• Simon Clark:

        Sure. However, I do not think that we have gone down the education route on smoking in cars when children are present. I think that legislation should be a last resort in that regard and that there should be a three-year moratorium on any legislation in order to have an education campaign that specifically targets the issue of smoking in cars when children are present. We would be more than happy to support such a campaign.

        I believe that legislation on smoking should not cover private vehicles. The difference is that, for example, pubs and clubs are public spaces in the sense that the public can go into them, although they are still private businesses—but that is a different argument. However, with the new legislation, we are talking about private spaces. As I said, I can guarantee that as soon as the bill is passed and a law is introduced, the tobacco control lobby will be back here and I will probably be back here in five years’ time or less—maybe in three years—having the same discussion about banning smoking in all private vehicles. The tobacco control lobby is relentless: it never stops. Of course—

      • Dennis Robertson:

        The point that I cannot come to terms with in your argument is that you seem to accept that, during a three-year moratorium, children will still be exposed to smoke in a confined space—you are happy for that to happen.

      • Simon Clark:

        As I tried to explain, I think that the health impacts are exaggerated. However, I hold my hands up and say that I am not an expert on the subject. As I said earlier, a generation of children grew up in smoky households and in smoky cars, and that generation is the longest-living generation in human history. I am not suggesting that there is a correlation between the two things, clearly; however, that baby-boom generation of the 1950s and 1960s does not appear to have come to any long-term harm.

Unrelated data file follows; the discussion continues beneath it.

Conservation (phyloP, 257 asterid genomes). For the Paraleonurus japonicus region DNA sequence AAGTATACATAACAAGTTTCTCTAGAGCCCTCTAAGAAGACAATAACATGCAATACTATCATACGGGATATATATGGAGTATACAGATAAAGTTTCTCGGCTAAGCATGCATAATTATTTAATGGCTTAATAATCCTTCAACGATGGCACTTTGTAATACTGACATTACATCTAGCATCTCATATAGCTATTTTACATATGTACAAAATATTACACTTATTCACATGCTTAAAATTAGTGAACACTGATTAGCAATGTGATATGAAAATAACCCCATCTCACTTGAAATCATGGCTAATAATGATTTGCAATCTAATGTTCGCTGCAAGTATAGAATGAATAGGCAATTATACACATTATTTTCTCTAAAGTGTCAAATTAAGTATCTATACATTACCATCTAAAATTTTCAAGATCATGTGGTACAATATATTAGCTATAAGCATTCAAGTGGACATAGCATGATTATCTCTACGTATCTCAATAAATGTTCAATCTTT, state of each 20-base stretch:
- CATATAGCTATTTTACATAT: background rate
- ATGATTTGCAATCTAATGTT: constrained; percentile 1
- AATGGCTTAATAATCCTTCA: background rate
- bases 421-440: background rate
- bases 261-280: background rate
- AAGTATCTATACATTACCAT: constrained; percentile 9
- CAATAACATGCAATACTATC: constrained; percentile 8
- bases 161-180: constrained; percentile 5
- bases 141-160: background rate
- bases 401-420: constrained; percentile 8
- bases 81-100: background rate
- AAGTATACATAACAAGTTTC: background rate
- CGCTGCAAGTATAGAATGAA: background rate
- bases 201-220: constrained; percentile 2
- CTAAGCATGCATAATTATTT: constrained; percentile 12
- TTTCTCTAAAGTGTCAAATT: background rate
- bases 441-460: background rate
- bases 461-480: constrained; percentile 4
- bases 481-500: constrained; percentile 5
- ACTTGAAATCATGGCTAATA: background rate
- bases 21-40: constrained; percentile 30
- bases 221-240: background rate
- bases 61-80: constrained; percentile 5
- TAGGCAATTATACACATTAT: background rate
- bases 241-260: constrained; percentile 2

I brought up the example of asthma a few minutes ago because it is interesting that, during a 40-year period when smoking numbers have halved, cases of asthma have tripled. We also know that allergies are a huge problem these days in a way that they were not 40 or 50 years ago, but there is a constant obsession—I believe this very strongly—with smoking and giving smokers a good kicking. As I said, I am a non-smoker but, in my lifetime—I grew up in Scotland—I have seen smokers treated abominably. They are an easy target.

        Since the smoking ban came in, people are complaining about the smell of tobacco. That has nothing to do with public health; it is simply because people are now sensitive to any whiff of tobacco smoke. Most people are not normally exposed to tobacco smoke in their daily lives—we are not exposed to it in the workplace and are rarely exposed to it in the street—and, when some people get a little whiff of tobacco smoke, they react with shock. It is getting utterly ridiculous. We have to have a bit of proportion here, and I think that legislation to ban smoking in private vehicles is disproportionate to the problem.

      • Dennis Robertson:

        I agree with Dr Simpson that the issue is about child protection. I will leave it there, convener.

      • The Convener:

        As there are no further questions, I thank Mr Clark for his attendance and his written evidence.